• By Liza Torborg

Weekend Wellness: Carefully consider treatment options when diagnosed with early-stage breast cancer

December 13, 2014

DEAR MAYO CLINIC: I just found out I have stage I breast cancer, and I’m trying to decide on the kind of surgery I’ll have. My doctor says I could have either a mastectomy or a lumpectomy. I’m leaning toward a lumpectomy. But how do you know if a lumpectomy is enough treatment? I’m worried the cancer could come back.breast cancer word cloudANSWER: Research has shown that for women with early-stage breast cancer, survival rates are very similar between those who choose to have a lumpectomy followed by radiation therapy and those who choose a mastectomy. Choosing which surgery to have is a very personal decision. It is important to take time to carefully consider your options.

A lumpectomy is surgery that removes the breast cancer along with a rim of normal tissue around the tumor, called the margin. This surgery allows you to keep the rest of your breast tissue.

A mastectomy involves removing most of the breast tissue from your breast. With early-stage breast cancer, radiation is not recommended after a mastectomy unless cancer cells are found in the lymph nodes or the tumor is larger than anticipated.

Breast reconstruction is an option after mastectomy. You can have the reconstruction done during the same surgery as the mastectomy or at a later time, depending on what you prefer. Reconstruction options include using a breast implant or using your own tissue taken from another area of your body. In some cases, you may be able to have a mastectomy that saves your own nipple and the dark area around the nipple (the areola). Doing this can help maintain a more natural look to your breast after reconstruction.

Some women decide to have a lumpectomy because they prefer to keep as much of their natural breast as possible. For early-stage breast cancer, a lumpectomy often has a good cosmetic result and does not significantly change the way the breast looks. But this depends on the size of the tumor and the size of your breast. Lumpectomy surgery also takes less time and is not as invasive as a mastectomy. Recovery time after a lumpectomy is shorter than after a mastectomy.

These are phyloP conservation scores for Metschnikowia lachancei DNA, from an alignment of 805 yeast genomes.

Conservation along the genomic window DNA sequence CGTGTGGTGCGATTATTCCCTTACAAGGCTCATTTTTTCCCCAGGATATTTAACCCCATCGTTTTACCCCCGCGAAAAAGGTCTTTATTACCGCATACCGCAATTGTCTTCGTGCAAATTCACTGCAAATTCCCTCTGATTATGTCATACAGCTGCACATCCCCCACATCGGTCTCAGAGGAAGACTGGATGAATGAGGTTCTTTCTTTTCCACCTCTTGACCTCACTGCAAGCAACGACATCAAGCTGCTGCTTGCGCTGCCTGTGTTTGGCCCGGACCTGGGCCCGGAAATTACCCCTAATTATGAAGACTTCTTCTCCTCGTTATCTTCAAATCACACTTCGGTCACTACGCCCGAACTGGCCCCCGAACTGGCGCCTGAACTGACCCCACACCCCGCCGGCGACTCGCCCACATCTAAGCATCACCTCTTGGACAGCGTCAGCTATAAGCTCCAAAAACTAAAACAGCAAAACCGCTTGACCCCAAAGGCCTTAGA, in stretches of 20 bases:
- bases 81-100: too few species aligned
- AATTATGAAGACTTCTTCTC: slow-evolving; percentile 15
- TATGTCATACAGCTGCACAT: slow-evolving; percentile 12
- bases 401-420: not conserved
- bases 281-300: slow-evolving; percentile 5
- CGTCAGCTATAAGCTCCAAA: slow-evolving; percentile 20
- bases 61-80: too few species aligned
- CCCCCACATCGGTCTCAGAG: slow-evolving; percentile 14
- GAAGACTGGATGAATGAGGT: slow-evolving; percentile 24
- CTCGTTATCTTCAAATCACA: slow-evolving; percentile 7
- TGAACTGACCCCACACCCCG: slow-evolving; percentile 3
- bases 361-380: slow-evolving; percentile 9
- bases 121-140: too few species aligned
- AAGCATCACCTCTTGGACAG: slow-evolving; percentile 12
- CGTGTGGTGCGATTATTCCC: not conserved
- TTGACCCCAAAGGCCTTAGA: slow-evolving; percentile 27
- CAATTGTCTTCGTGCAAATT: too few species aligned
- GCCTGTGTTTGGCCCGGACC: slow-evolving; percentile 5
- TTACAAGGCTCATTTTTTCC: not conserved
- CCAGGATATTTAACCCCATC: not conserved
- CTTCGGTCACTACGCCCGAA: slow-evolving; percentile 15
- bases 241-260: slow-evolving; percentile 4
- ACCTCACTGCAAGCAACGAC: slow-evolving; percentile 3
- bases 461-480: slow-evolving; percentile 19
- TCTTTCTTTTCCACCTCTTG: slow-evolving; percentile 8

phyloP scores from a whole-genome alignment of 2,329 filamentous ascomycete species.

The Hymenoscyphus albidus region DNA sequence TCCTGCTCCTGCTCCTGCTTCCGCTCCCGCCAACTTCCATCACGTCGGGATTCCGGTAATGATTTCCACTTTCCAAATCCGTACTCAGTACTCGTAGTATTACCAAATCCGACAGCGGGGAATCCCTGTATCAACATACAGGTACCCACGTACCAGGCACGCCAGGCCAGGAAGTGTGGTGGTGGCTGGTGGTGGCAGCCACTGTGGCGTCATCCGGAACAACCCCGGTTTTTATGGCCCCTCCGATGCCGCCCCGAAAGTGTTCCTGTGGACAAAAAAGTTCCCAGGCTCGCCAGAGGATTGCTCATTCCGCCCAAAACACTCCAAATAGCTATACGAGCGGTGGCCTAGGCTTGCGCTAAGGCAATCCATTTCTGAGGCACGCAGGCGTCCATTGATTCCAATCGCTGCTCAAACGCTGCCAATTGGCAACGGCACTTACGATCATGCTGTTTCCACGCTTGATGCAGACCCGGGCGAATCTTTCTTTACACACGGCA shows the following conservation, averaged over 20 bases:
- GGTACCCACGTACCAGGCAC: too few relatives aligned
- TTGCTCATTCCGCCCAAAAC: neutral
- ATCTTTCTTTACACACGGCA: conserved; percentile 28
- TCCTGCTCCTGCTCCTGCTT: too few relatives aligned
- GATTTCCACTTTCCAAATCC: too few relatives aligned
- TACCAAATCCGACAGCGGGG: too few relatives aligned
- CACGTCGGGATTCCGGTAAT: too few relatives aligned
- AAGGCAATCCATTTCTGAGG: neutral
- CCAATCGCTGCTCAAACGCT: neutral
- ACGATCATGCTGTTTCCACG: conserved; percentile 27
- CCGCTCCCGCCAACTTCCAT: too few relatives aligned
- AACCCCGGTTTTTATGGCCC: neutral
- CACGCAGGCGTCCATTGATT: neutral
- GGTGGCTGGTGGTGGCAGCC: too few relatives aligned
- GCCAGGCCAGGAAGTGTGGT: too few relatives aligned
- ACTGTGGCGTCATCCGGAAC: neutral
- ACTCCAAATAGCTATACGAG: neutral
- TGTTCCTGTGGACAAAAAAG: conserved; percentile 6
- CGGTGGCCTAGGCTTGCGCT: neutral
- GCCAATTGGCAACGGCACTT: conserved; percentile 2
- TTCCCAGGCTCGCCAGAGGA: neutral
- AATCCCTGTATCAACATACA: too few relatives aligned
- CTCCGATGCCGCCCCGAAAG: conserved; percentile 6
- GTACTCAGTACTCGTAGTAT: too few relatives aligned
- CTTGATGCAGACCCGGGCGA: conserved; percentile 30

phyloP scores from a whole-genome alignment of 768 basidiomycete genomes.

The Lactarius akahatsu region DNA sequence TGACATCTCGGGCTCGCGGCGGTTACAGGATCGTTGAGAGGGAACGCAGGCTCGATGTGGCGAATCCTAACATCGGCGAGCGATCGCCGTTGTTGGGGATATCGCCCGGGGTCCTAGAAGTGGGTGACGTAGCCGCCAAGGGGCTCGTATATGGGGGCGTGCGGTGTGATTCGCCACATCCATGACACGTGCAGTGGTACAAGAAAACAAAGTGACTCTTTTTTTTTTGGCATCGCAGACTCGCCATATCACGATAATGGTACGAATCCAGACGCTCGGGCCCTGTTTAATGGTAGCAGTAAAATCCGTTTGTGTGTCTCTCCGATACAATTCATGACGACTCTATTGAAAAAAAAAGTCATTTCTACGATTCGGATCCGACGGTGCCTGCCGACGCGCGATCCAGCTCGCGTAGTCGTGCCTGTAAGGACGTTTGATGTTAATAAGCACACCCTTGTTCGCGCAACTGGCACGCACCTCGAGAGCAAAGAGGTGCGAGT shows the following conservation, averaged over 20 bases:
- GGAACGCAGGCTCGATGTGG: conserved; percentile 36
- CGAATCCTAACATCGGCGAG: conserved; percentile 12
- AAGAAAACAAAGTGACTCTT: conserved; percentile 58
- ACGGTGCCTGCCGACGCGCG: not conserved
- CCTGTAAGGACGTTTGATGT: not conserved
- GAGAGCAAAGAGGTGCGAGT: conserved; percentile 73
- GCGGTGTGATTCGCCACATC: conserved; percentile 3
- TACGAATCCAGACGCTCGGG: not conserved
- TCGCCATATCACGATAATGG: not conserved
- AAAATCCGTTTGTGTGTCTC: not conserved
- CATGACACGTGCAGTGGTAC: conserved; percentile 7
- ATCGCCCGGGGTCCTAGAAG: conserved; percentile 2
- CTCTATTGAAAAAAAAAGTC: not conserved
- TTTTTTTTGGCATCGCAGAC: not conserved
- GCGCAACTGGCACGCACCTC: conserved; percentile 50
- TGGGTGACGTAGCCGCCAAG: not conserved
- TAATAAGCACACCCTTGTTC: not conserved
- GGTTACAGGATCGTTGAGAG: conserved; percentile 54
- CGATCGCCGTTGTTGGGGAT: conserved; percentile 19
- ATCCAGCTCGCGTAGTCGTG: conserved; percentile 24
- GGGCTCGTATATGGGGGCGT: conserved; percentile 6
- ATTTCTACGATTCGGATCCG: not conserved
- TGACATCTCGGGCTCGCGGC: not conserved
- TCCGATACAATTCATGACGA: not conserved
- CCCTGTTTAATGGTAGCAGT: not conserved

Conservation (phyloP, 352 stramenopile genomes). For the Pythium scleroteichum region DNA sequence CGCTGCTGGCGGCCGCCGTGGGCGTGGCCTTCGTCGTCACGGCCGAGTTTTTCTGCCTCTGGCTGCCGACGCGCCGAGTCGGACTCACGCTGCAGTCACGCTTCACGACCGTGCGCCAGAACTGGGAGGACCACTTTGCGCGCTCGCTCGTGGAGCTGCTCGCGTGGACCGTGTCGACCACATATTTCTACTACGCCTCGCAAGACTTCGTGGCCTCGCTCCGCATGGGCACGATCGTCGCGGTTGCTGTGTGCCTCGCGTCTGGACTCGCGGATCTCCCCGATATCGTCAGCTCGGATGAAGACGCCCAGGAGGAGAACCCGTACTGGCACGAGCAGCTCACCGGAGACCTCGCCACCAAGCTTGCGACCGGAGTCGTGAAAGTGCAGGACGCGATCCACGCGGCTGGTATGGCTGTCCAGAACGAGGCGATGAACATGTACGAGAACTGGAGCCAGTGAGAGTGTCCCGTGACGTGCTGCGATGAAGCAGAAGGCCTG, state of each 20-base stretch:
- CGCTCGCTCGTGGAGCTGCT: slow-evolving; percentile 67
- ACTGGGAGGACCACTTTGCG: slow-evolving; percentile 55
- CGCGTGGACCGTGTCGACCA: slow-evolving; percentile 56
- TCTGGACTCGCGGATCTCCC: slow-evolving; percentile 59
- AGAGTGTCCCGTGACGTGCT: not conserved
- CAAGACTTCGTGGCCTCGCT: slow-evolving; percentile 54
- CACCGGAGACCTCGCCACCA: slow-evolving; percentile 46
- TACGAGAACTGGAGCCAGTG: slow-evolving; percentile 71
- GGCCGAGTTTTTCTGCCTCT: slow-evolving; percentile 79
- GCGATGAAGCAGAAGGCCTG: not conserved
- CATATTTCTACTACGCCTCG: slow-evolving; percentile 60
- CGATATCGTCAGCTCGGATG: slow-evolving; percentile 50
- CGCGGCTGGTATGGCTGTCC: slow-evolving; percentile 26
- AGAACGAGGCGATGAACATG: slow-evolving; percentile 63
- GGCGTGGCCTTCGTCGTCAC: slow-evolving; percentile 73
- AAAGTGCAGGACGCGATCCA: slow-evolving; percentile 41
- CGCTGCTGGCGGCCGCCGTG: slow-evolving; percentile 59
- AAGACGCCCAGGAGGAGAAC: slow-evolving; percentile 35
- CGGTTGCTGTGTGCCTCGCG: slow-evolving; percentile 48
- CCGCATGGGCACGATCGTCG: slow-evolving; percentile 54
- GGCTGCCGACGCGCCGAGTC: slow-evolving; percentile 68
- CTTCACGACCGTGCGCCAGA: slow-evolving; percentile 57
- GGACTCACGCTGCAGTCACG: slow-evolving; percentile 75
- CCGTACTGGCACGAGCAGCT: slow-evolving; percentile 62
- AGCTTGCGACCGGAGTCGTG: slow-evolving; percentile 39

Because a significant amount of breast tissue remains after a lumpectomy, to reduce your risk of the cancer returning in that breast, radiation therapy is recommended. A type of radiation therapy called whole breast external beam radiation is most commonly used after lumpectomy. The amount of radiation therapy needed after a lumpectomy usually takes three to six weeks to administer. Radiation typically is given five days a week, with each appointment lasting one hour or less.

Partial breast radiation is a newer technique for certain small, low-grade tumors. It allows the radiation therapy to be completed over five days. This treatment can be performed with external beam radiation, or it can be delivered through a catheter placed in the breast at the time of surgery. If you choose a lumpectomy, talk to your doctor about the kind of radiation therapy that is best for your situation.

After a lumpectomy and radiation therapy, you still need mammograms once a year on both breasts to screen for cancer. After a mastectomy, mammography is no longer necessary on the surgically treated side, even if you have breast reconstruction. You will need mammograms on your remaining breast.

As you think about which surgery to choose, discuss all the benefits and drawbacks with your doctor. Ask questions and address any concerns you have. Do not move forward until you are comfortable that you have reviewed all the information you need to make a well-informed decision that’s right for you. Judy C. Boughey, M.D., Surgery, Mayo Clinic, Rochester, Minn.

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